Here’s where it gets a little dark… (TW for those that wish to stop reading now) because people that we have met in our stores, worked with on photoshoots and met in day-to-day life, that fall into these marginalized LGBTQIA+ groups, have recounted some experiences to us that differ greatly from the experience they’ve had with Kisskill. Experiences that range from from less-than-comfortable to downright discriminatory. 

Enter, Victoria’s Secret:

 “Shouldn’t you have transsexuals in the show? No. No, I don’t think we should. Well, why not? Because the show is a fantasy”  This is a direct quote from Ed Razek, former Chief Marketing Officer of Victoria’s Secret given in an interview with Vogue in 2018. He was responding to a question regarding casting transgender models in the Victoria’s Secret Fashion Show. This statement is representative of some deeply problematic views that are still commonly held in society relating to gay and transgender representation and on the flip-side - discrimination. 

A scenario we’ve heard about first-hand, that hits closest to home for us, is the lingerie shopping and fitting room experience. Something that can be daunting at the best of times even for cisgender women! Add the extra layer of transphobia and homophobia and we’re playing an entirely different ballgame. It can be an uncomfortable experience for a trans woman to even step foot into a lingerie store without the fear that they could be made to feel uncomfortable or even asked to leave (yes, this happens). In a world where gay and trans rights are still being debated these concerns are unfortunately, justified.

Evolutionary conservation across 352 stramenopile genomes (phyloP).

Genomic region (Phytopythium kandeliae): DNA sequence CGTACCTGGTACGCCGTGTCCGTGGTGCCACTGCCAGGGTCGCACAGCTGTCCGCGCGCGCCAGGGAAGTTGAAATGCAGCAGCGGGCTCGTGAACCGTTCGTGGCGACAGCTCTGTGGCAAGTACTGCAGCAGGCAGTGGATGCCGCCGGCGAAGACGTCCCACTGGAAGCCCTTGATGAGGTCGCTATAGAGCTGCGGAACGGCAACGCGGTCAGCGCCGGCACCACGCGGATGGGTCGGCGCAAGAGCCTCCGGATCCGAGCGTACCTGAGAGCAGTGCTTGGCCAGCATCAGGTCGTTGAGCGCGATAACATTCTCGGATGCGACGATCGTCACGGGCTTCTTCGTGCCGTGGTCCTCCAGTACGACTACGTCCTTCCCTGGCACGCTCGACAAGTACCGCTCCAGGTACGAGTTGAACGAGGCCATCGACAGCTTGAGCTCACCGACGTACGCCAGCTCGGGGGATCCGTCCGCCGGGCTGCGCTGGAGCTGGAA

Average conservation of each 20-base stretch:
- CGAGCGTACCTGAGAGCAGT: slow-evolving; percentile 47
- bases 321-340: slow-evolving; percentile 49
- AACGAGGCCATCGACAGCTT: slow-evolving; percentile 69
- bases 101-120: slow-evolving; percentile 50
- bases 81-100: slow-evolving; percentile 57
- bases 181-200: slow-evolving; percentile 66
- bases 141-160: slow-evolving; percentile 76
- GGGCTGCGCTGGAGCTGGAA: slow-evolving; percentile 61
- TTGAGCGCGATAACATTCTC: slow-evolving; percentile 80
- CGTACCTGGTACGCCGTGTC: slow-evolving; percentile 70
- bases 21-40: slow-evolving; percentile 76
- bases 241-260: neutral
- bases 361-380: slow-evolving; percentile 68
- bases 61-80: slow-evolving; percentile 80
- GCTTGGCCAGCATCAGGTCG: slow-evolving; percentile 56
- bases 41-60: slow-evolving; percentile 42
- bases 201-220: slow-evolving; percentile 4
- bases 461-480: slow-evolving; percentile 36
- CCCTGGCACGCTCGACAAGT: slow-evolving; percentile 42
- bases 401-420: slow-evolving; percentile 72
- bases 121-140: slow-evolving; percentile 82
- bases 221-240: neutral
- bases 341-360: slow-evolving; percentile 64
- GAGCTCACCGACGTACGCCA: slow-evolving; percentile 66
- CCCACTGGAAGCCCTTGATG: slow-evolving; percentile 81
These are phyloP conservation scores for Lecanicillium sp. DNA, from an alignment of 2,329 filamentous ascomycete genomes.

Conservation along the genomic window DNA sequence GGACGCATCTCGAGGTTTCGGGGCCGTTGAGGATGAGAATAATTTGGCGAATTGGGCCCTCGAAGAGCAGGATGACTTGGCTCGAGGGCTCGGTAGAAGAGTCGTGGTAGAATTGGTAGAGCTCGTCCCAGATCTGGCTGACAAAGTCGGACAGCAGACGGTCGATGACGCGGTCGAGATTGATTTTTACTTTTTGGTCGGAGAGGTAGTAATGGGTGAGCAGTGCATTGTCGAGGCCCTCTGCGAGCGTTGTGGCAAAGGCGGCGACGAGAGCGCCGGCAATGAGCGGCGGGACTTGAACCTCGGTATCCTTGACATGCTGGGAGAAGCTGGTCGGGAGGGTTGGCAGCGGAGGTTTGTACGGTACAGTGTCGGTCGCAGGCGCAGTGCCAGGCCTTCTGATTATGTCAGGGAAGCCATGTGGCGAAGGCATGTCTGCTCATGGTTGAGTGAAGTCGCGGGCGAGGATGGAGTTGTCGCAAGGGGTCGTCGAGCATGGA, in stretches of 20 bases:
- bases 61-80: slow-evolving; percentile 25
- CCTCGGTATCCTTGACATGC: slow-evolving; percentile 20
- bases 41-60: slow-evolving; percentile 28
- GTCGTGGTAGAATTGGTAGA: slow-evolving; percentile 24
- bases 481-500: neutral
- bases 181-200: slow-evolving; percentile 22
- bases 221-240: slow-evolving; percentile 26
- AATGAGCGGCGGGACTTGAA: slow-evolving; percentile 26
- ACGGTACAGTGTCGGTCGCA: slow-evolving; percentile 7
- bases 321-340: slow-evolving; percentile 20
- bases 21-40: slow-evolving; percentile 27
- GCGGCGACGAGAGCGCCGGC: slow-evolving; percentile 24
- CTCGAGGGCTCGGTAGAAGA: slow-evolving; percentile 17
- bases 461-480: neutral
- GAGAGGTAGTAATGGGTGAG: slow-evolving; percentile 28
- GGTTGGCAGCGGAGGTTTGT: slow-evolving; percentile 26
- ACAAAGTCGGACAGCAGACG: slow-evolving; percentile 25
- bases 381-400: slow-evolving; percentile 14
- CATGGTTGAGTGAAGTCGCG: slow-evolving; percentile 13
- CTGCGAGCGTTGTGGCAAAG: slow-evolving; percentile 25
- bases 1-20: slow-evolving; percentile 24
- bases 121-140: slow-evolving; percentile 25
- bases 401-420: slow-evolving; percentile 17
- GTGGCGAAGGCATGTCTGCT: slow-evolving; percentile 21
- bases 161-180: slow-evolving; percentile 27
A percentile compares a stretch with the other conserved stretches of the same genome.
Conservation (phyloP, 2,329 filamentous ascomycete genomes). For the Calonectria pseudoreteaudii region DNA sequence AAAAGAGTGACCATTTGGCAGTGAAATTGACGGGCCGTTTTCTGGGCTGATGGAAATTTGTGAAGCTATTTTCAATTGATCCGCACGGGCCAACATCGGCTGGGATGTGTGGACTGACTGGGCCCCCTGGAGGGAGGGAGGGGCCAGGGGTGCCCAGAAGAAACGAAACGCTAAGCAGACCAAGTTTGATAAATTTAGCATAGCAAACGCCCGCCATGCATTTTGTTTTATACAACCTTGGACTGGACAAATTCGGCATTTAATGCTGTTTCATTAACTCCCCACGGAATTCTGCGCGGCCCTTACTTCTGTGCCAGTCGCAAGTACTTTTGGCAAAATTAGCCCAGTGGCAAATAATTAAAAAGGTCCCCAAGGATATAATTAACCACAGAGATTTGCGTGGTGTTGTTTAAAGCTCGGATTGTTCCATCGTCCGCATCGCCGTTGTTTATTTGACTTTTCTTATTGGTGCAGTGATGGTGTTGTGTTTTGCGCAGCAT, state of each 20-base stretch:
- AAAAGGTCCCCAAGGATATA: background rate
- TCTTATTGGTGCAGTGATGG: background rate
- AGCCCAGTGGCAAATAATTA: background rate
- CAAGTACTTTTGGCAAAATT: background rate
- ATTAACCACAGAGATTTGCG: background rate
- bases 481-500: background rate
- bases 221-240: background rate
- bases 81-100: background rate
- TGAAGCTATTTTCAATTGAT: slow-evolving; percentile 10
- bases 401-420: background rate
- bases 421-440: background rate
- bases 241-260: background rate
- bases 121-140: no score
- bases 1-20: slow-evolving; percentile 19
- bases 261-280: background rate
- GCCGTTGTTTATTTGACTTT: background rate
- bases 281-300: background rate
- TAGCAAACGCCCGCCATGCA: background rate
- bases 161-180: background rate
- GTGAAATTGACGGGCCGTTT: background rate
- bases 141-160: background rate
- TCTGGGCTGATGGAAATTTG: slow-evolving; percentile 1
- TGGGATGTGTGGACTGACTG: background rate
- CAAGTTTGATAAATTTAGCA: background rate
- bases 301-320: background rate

We’ve seen it for ourselves. A customer enters our store, hesitantly browsing delicate lace and silk lingerie, afraid to even touch our pick up items they’re interested in. Visiting the fitting room? Something that seems almost out of the question. The level of discomfort can be spotted a mile away, evident in the way their breathing quickens and they become jittery and anxious. We make it a priority to never identify or name a person's gender unless they make us aware of it first. When they do, it becomes paramount that that person is made to feel completely comfortable and, as with any customer, is assisted in finding what they came to the store for - something to help them feel sexy in their own skin!

Having dressed everyone from male and female identifying to non-binary, we have seen that it IS possible for everyone to be able to have a safe, positive and SEXY lingerie shopping experience. Where to from here? To make that experience a commodity, not a rarity.

Pictured: Will as ‘Dystopia’ and Zander as ‘Velaska’ wearing Kisskill Addict body harness and Serena Diamante Dress